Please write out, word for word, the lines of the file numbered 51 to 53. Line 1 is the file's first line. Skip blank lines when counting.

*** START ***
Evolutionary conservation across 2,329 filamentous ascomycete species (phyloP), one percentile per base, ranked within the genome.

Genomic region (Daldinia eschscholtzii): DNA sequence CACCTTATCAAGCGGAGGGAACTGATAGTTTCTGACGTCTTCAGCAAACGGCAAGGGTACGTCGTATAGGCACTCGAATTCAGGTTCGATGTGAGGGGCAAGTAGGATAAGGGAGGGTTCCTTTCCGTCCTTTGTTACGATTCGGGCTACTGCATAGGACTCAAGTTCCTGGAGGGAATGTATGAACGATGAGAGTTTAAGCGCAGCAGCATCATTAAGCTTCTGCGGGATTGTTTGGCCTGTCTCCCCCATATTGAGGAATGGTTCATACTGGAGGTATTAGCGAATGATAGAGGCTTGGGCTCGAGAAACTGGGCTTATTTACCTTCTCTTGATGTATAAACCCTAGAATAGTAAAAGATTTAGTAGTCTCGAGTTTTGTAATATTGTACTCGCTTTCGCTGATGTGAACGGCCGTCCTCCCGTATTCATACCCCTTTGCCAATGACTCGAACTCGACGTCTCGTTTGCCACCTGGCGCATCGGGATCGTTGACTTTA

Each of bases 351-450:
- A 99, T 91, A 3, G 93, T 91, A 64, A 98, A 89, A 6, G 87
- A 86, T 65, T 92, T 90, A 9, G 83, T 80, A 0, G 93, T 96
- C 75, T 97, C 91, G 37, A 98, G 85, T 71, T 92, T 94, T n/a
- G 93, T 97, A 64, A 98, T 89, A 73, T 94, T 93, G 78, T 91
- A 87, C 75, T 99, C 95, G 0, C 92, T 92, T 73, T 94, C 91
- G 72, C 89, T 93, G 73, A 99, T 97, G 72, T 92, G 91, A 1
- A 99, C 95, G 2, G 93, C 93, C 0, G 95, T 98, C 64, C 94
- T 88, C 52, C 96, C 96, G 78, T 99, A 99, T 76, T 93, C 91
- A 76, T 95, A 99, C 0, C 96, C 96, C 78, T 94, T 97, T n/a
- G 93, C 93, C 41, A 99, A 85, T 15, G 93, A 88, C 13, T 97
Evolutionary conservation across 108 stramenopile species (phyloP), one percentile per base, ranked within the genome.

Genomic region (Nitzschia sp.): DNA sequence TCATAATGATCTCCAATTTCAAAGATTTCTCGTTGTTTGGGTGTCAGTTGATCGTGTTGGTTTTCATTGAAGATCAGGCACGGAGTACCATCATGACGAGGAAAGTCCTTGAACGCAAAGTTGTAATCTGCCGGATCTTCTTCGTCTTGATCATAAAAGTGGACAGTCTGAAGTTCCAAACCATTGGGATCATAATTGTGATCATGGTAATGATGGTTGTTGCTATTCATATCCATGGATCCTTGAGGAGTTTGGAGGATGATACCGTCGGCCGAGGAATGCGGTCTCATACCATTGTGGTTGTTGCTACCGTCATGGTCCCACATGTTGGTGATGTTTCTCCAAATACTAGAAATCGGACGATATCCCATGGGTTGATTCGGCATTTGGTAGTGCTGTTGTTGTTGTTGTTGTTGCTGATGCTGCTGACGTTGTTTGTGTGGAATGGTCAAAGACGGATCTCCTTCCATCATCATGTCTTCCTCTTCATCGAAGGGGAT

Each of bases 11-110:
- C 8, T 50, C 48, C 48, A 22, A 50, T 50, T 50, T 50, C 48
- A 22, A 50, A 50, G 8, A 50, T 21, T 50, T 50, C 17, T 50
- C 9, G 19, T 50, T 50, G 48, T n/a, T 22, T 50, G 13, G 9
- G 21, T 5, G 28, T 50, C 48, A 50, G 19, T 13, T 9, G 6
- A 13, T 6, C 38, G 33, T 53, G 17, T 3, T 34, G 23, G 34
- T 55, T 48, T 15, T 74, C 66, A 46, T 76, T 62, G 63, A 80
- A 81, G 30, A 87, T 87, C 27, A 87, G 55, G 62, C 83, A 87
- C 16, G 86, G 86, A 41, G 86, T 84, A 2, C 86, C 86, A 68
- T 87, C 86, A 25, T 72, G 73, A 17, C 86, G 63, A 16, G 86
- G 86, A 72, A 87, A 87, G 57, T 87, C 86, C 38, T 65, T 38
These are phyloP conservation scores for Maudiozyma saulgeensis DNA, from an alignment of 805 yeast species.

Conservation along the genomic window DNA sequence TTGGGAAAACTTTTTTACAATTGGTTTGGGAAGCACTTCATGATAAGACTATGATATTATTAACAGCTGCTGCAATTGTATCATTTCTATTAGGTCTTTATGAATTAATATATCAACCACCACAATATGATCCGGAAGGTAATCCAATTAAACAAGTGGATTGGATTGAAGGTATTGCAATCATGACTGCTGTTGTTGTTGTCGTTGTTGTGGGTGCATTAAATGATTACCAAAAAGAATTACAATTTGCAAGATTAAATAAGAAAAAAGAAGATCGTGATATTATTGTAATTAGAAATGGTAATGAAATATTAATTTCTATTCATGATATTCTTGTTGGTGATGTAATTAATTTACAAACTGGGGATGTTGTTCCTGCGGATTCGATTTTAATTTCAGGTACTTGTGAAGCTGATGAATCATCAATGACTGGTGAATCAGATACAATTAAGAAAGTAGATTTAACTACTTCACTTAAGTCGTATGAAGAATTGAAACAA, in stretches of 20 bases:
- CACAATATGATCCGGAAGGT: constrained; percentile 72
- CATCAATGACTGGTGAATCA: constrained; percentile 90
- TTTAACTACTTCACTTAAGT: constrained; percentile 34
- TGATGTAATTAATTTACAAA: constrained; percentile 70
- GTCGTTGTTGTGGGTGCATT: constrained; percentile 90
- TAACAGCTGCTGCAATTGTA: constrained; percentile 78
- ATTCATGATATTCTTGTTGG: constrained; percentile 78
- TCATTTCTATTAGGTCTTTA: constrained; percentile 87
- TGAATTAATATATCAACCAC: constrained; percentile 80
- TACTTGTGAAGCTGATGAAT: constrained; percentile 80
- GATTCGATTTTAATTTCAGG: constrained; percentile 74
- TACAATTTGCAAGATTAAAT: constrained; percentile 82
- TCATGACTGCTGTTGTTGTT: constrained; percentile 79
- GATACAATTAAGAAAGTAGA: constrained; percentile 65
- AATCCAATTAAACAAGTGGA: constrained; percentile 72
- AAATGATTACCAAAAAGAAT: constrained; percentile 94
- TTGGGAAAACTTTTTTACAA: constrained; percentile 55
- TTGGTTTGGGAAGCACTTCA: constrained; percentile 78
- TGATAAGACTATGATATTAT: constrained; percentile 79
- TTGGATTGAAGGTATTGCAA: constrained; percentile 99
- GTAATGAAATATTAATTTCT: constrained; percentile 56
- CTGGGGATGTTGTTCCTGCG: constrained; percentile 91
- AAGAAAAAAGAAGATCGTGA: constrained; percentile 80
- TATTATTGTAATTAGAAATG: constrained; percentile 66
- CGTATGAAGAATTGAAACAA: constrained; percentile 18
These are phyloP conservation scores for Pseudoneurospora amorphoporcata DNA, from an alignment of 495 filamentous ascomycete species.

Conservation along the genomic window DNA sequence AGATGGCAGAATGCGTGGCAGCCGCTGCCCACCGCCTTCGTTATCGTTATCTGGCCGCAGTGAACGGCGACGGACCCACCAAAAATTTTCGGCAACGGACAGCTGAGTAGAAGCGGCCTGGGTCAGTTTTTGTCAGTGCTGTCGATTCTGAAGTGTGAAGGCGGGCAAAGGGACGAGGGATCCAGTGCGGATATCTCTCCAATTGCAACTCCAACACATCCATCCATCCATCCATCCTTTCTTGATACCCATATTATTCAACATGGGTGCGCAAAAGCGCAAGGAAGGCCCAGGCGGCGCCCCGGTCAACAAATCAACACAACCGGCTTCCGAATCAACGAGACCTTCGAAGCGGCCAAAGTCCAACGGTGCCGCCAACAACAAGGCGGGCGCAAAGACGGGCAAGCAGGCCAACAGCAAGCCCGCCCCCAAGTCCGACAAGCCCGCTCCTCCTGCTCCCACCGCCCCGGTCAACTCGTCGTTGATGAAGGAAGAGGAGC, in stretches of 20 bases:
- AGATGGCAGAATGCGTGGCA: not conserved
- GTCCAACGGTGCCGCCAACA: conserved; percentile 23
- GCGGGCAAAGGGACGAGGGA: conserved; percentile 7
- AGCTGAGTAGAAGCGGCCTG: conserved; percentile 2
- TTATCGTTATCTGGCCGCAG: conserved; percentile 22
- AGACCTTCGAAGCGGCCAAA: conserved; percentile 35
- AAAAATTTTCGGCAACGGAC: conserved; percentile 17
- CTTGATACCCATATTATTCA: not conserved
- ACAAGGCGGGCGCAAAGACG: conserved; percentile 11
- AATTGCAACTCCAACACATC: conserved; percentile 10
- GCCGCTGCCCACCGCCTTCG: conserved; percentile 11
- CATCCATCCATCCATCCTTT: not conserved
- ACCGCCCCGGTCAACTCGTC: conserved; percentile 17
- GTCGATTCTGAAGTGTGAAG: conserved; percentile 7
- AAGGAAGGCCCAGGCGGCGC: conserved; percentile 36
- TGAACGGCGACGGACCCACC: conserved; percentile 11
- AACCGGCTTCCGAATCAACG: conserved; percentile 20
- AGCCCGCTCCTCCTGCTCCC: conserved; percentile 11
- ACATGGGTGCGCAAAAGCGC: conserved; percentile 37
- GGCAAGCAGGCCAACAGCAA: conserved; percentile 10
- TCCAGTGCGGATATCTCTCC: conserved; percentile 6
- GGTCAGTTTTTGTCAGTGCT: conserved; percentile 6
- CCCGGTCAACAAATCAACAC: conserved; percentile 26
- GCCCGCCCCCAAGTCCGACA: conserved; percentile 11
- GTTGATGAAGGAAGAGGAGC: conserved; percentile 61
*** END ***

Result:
- AAGAAAAAAGAAGATCGTGA: constrained; percentile 80
- TATTATTGTAATTAGAAATG: constrained; percentile 66
- CGTATGAAGAATTGAAACAA: constrained; percentile 18